Cryptocurrency industry masters Washington's ‘Revolving Door' as its influence grows
People are increasingly moving between jobs in cryptocurrency and the government agencies that police the industry, raising potential conflicts of interest.
People are increasingly moving between jobs in cryptocurrency and the government agencies that police the industry, raising potential conflicts of interest that could undermine efforts to rein in the sector, according to a watchdog group. There have been nearly 240 instances of crypto's so-called revolving door, where employees leave the government for the private sector and vice versa, according to a new report by the Tech Transparency Project.
Dozens of former top officials from the Securities and Exchange Commission to the White House are now employed by or are working on behalf of companies such as Coinbase Global Inc., Binance Holdings Ltd., and Ripple Labs Inc., the analysis found. Key instances of people taking jobs in government include five individuals who left Circle Internet Financial to join the Federal Reserve Bank of Boston, which has taken a leading role as officials weigh a central bank digital currency.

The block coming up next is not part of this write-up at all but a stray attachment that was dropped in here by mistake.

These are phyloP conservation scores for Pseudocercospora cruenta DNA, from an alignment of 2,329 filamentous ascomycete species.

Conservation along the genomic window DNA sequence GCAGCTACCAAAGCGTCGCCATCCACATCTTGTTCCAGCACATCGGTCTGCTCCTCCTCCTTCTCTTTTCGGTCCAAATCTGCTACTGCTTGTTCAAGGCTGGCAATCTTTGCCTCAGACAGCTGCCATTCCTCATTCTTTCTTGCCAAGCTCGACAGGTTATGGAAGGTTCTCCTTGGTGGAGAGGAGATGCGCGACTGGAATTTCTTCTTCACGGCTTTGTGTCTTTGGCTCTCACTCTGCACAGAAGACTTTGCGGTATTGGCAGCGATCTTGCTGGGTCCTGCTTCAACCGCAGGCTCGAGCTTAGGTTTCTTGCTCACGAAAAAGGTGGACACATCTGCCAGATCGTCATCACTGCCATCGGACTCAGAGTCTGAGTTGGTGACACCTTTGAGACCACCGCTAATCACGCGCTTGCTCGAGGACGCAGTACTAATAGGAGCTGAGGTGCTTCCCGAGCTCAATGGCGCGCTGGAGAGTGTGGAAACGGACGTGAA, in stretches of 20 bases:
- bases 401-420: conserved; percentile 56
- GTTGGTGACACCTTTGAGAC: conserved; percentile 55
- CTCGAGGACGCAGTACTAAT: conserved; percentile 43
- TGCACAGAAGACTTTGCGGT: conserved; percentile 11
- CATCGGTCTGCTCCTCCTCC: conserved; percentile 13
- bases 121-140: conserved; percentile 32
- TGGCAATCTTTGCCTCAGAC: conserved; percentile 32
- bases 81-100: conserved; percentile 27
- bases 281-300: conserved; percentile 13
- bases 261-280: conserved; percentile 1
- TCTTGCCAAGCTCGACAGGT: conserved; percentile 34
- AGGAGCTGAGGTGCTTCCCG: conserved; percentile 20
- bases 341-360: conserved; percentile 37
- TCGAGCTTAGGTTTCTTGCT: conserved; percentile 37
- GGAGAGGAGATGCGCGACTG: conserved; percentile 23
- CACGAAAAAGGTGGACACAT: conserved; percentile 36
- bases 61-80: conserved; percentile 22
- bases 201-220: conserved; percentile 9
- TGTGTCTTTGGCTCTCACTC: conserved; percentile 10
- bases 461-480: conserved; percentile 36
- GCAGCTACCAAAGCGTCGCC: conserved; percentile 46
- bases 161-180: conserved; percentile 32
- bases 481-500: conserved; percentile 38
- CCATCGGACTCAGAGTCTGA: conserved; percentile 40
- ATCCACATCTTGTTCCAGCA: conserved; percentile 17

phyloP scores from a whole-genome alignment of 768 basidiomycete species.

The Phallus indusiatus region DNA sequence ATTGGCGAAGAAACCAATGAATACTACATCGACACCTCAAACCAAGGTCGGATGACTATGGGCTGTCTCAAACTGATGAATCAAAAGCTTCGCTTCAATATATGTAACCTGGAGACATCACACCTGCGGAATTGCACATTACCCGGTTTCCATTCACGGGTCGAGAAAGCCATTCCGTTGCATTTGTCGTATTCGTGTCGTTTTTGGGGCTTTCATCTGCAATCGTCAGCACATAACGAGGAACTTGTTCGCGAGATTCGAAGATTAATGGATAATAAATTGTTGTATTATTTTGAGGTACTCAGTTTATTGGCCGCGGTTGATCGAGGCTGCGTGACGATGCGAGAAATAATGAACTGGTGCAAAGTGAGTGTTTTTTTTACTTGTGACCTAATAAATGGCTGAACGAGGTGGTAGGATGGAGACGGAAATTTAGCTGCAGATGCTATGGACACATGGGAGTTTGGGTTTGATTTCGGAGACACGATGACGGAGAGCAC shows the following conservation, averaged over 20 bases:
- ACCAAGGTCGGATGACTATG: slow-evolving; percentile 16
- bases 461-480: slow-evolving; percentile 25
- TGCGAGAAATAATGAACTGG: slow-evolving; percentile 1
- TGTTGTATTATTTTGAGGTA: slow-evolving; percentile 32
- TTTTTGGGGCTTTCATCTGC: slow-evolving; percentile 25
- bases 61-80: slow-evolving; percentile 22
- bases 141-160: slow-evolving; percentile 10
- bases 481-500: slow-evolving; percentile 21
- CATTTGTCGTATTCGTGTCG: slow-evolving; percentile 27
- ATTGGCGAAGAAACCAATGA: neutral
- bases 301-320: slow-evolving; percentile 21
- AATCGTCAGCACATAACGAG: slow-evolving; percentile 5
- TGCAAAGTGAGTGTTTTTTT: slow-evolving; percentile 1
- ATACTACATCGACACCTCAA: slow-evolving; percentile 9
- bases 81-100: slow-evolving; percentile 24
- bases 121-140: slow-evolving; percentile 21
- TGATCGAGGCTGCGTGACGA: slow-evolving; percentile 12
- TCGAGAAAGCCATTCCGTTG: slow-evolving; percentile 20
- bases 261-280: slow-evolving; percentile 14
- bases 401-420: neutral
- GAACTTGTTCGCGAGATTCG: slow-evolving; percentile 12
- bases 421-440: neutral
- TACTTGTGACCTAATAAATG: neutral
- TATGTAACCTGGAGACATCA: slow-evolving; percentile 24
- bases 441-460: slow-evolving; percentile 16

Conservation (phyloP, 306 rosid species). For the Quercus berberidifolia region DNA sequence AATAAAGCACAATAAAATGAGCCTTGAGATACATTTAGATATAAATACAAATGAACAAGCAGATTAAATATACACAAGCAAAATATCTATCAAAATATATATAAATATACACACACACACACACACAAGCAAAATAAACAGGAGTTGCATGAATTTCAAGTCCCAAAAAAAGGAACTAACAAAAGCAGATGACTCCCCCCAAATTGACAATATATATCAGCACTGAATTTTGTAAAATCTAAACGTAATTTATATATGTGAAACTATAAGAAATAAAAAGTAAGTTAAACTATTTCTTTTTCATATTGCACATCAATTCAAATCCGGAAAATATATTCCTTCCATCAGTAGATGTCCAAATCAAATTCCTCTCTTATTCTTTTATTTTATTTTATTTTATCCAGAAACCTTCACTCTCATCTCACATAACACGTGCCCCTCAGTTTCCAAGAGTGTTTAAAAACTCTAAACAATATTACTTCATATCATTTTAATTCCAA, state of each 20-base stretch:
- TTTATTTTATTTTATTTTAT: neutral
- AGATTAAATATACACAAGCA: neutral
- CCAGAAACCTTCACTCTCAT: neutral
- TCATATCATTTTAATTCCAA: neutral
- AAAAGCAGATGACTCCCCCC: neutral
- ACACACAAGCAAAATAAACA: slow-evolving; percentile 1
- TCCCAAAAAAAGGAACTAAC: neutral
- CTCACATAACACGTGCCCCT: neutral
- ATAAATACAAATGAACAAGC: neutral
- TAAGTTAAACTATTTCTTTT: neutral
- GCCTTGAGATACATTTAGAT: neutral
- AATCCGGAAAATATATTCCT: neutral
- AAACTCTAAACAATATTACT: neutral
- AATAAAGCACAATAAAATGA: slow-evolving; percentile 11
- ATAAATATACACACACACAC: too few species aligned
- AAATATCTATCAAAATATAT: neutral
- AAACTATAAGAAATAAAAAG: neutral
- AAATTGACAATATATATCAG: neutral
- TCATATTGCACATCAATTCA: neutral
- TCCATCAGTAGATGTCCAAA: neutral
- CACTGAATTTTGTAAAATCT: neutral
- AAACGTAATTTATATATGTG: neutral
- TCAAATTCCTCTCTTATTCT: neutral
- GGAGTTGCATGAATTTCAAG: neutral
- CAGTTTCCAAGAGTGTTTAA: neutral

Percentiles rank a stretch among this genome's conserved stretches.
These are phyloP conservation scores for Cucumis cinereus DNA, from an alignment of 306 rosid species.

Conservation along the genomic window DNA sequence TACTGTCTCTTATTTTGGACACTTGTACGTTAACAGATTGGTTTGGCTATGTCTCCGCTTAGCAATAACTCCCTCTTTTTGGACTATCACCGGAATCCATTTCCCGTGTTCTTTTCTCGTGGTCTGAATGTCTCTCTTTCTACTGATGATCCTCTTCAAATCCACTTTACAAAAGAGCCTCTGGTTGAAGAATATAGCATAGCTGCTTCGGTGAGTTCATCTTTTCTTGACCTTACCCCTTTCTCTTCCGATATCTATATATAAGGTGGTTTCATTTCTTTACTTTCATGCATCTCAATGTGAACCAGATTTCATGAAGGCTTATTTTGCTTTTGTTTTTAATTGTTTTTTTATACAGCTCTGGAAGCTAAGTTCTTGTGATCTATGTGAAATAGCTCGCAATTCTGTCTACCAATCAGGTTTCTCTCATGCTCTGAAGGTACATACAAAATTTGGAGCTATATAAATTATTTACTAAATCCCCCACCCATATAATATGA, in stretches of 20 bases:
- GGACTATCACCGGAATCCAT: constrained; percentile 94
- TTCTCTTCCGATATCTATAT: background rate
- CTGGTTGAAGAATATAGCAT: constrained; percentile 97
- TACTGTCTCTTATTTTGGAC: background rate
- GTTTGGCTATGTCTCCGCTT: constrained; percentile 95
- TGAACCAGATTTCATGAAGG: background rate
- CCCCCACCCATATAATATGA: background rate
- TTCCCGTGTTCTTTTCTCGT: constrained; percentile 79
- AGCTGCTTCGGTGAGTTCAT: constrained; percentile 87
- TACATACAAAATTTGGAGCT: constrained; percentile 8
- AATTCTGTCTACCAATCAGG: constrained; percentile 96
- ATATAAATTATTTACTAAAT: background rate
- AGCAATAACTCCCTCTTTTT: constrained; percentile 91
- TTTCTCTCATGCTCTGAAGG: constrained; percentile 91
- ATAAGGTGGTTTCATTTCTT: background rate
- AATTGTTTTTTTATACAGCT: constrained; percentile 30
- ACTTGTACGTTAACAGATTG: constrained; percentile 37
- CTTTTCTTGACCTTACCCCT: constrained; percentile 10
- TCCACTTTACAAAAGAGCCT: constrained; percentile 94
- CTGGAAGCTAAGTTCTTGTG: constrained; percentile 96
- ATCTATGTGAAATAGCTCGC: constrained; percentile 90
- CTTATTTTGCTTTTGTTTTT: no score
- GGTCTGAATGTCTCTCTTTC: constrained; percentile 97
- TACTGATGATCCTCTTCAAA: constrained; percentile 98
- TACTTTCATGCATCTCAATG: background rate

“The hiring binge creates a risk that the industry will undermine the foundational rules that will govern” the industry, the report's authors wrote. “Faced with mounting legal and regulatory pressure in Washington, the cryptocurrency industry has turbocharged its D.C. lobbying machine.”
Employing former regulators has been common for years on Wall Street and in other industries, and another sign of crypto's maturing influence in Washington. Digital asset companies are bracing for an onslaught of regulatory and enforcement actions, pouring money into lobbying efforts to curb new rules.
By hiring political insiders, crypto firms could avoid tougher regulation, the report said. Some 32 former White House officials have left to work in the industry and there are at least 78 examples of people moving between agencies that directly regulate finance companies.
Circle, which issues the second-largest stablecoin, is seeking regulatory approval for a number of things including a bank charter. The Boston Fed recently published research about a possible U.S. digital dollar.
A spokesman for the Boston Fed said it has been important to bring on talented technology experts from multiple organizations and a Binance representative said it was “paramount that we tapped the brightest and most experienced compliance professionals on the planet.” Circle said its alumni network includes people in public service like other companies.
The report analyzed data from 2012 to 2021, including positions at regulators, the White House and Congress. Researchers at TTP, which is part of a larger group, Campaign for Accountability, based their calculations on crypto firm employees as well as lawyers, lobbyists and others working on behalf of companies.
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